Ad Fraud: What It Is and How to Stop It

Over the past few years, ad fraud has become a blatant fact of online advertising. With growing opportunities to create programmatic ads, fraudulent ad clicks from bots are set to take an estimated $7.2 billion from advertisers in 2016, according to the Association of National Advertisers (ANA).

In addition to the obvious wasted money advertisers are losing, ad fraud also makes digital media less effective and paralyzes an advertiser’s ability to continue to create valuable and innovative ads.

In an AdWeek article, multiple advertising and marketing executives discussed the difficulties in combatting ad fraud.

While they agreed that advertisers, agencies and publishers all hold at least partial responsibility in tackling fraudulent ads, advertisers held the most responsibility because it was their money being lost.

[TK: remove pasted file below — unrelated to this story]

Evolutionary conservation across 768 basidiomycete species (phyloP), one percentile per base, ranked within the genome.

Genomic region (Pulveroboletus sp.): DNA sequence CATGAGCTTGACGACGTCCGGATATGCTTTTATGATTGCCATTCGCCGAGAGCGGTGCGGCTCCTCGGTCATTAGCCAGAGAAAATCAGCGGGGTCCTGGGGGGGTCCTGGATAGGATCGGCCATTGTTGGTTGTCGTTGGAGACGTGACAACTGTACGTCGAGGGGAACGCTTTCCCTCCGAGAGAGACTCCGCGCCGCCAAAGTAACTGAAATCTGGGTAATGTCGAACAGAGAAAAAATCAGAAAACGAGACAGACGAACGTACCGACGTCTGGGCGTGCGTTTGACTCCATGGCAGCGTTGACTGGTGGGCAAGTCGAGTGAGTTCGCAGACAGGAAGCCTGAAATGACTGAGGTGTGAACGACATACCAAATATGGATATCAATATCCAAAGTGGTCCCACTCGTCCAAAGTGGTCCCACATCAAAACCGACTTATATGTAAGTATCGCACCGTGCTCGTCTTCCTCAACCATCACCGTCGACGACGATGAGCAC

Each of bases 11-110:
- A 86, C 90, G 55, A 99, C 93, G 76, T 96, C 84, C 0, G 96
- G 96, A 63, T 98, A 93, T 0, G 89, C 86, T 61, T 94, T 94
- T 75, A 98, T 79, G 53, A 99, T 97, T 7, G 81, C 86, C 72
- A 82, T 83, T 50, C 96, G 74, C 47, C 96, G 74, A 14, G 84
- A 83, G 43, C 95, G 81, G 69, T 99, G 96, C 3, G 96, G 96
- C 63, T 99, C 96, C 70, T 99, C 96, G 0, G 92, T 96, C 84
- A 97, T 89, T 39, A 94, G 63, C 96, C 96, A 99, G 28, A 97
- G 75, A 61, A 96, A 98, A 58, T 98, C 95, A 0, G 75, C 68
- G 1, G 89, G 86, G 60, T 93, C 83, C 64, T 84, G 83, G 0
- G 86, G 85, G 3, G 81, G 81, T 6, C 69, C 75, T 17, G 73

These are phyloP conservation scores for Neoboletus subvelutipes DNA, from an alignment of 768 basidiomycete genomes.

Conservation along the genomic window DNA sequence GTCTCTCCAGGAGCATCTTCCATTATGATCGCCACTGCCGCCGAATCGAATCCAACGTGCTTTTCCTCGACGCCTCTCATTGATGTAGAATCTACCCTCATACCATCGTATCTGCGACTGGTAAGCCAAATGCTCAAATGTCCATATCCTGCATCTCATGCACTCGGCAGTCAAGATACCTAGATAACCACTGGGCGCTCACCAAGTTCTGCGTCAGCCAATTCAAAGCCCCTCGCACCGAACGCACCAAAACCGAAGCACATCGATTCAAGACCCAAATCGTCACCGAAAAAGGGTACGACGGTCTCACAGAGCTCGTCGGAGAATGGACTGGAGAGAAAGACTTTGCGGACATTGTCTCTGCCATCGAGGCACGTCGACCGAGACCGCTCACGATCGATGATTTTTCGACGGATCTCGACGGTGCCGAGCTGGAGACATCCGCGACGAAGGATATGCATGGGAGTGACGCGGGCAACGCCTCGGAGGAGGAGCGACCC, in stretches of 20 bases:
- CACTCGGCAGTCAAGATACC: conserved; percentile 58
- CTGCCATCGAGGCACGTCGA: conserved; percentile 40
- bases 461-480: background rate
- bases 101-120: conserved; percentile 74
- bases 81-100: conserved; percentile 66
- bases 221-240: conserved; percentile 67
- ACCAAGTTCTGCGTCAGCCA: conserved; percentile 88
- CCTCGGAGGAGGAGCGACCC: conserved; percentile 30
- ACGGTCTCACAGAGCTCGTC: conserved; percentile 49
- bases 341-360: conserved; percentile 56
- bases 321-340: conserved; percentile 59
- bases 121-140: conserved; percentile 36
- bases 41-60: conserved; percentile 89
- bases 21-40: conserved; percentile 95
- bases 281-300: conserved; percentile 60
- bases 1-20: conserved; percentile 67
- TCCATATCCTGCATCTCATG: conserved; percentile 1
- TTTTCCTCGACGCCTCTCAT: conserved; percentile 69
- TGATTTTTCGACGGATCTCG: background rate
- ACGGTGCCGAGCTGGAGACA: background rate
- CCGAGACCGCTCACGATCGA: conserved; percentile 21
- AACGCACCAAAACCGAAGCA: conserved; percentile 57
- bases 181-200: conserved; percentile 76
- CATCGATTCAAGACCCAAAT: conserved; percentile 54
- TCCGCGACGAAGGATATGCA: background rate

Specifically, the executives said third-party verification and tracking ad buys can be the most successful tools in fighting ad fraud. Third-party verification ensures that humans, not bots, are seeing the ads. Ron Amram, vice president of Heineken USA, said constant tracking of ad buys could help an advertiser blacklist fraudulent webpages. Amram also said eradicating fraud begins with transparency between publishers and advertisers.

“In order to really take this to the next level and allow us to reduce fraud as an issue, we need to work with vendors, isolate the issues, remove it from the ecosystem and work both sides of the fence,” he said. “The more you can work with vendors to remove [fraud], the better chance we have at cleaning the ecosystem at the root.”

All parties involved in the buying and selling of online ads must be aware and constantly alert of fraudulent websites and ads buyers, if the $7.2 billon lost to ad fraud in 2016 expects to see any decrease in 2017.